“Dwayne was the most prepared high school quarterback we’ve ever recruited,” Meyer said. “Just his accuracy, his fundamentals of throwing the ball — I’ve never seen anything like it. His knowledge of the game is 10 out of 10. He really understands the game of football. The only minuses were his leadership, a little bit of toughness and maybe his weight training was very average at best.”

While Haskins had the traits to be a great pro, he didn’t have the experience or the natural leadership ability.

“Dwayne is super smart,” said Avery, whose regimen includes the use of a chess coach to improve the mind-set of his players. “I don’t remember anybody coming out of college with as good of an understanding of defenses and those things as him, and I’ve been around a lot of really, really good quarterbacks. … But that, I think, sometimes is almost problematic, being as smart as he is, because things come so easily. He really has to work to do all of the little stuff.”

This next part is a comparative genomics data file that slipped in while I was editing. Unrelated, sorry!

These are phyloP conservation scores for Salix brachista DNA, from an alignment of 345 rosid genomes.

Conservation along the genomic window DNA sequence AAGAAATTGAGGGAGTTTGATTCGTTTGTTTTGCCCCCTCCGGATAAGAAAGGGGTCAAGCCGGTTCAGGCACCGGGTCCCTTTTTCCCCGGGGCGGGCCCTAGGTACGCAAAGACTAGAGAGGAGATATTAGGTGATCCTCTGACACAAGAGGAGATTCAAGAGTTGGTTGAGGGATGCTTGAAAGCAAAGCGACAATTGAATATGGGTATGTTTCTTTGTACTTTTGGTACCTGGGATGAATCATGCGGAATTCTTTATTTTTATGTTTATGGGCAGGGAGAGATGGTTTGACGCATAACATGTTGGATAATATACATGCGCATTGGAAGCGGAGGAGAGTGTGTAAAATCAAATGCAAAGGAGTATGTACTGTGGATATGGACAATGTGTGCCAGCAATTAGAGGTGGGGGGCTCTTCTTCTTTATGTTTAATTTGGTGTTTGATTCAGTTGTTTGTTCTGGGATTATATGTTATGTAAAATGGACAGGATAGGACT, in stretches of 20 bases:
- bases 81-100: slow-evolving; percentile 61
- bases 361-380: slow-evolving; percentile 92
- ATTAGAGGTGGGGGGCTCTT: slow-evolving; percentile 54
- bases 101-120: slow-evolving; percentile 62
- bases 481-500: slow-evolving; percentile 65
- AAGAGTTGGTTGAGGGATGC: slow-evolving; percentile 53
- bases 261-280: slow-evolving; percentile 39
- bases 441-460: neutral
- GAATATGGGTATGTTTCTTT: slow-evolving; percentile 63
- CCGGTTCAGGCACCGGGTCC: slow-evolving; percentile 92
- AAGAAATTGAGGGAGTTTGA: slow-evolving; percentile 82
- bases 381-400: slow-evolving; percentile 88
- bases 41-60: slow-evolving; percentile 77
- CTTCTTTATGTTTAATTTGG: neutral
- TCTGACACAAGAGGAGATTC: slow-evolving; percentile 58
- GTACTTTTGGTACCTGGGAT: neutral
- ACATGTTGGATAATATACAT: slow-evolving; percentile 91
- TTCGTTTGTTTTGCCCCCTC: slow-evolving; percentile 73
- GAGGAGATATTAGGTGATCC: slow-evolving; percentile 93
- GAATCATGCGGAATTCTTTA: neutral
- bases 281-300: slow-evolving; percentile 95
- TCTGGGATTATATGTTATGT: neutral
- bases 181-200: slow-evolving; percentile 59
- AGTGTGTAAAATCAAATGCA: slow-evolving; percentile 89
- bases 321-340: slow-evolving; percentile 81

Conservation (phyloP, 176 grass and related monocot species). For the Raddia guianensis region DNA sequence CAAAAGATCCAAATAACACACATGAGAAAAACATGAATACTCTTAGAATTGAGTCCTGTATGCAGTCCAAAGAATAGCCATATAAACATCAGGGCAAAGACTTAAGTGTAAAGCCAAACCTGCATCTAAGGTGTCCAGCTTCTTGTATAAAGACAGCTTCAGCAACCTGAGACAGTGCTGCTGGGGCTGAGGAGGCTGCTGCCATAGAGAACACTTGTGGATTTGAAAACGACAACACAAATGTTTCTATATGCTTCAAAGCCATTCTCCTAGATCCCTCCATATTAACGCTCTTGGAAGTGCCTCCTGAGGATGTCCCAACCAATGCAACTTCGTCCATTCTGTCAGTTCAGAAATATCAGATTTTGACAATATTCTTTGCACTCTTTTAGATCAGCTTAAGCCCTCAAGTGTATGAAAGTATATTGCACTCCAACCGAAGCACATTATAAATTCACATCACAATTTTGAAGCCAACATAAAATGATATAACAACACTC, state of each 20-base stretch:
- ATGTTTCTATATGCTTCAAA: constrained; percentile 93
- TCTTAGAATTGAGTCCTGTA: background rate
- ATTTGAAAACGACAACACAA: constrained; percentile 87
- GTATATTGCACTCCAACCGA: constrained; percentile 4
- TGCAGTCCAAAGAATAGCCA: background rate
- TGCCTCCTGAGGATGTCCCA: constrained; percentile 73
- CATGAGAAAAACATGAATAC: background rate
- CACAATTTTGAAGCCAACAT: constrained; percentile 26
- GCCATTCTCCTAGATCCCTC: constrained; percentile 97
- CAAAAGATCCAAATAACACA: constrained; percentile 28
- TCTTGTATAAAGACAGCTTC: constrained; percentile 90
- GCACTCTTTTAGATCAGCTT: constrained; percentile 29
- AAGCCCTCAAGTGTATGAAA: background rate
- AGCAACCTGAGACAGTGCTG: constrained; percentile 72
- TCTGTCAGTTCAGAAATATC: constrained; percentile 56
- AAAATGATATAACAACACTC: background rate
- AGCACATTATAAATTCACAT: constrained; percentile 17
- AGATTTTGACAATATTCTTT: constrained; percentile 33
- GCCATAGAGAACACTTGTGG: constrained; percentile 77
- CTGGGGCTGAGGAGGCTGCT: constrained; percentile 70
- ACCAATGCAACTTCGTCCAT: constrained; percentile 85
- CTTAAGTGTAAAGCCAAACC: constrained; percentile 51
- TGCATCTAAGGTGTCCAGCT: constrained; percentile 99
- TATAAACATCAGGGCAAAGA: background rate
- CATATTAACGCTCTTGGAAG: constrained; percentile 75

In the middle of Haskins’s record-setting season at Ohio State, Meyer urged his quarterback to watch a clip of Kobe Bryant practicing with some of his former Los Angeles Lakers teammates. Meyer believed Bryant’s approach might rub off on Haskins and that, instead of sulking after a bad play, he would make a point to engage with and encourage his teammates. Or that in practice, he would be more of a vocal leader and push his teammates to be better.

“I saw really instantaneous change on the practice field,” Meyer said.

Haskins later met Bryant while training at Mamba Sports Academy in California ahead of the NFL combine. His house now features wall-length murals of Bryant, Muhammad Ali and Brady.

When asked whether he believes Haskins has changed his ways for good, Meyer said he talked to Haskins recently and came away convinced.

“He’s a grown-ass man,” Meyer said. “I talked to him for a while, and I’ve seen videos of training; his body’s changed, and he even told me, he says, ‘I’m done playing around.’ ”

But the biggest challenge in a “what have you done for me lately” league, as Rivera likes to put it, is proving he’s here to stay.

“Success for me is helping this team win more games than last year,” Haskins said. “Success for me is helping this team have a better overall demeanor on the field. Success for me is finding ways to lead and be a presence. That’s something that I’m just looking forward to doing and being quite successful at it because I know that I can do it and my guys can do it.

“I’m looking forward to leading these men.”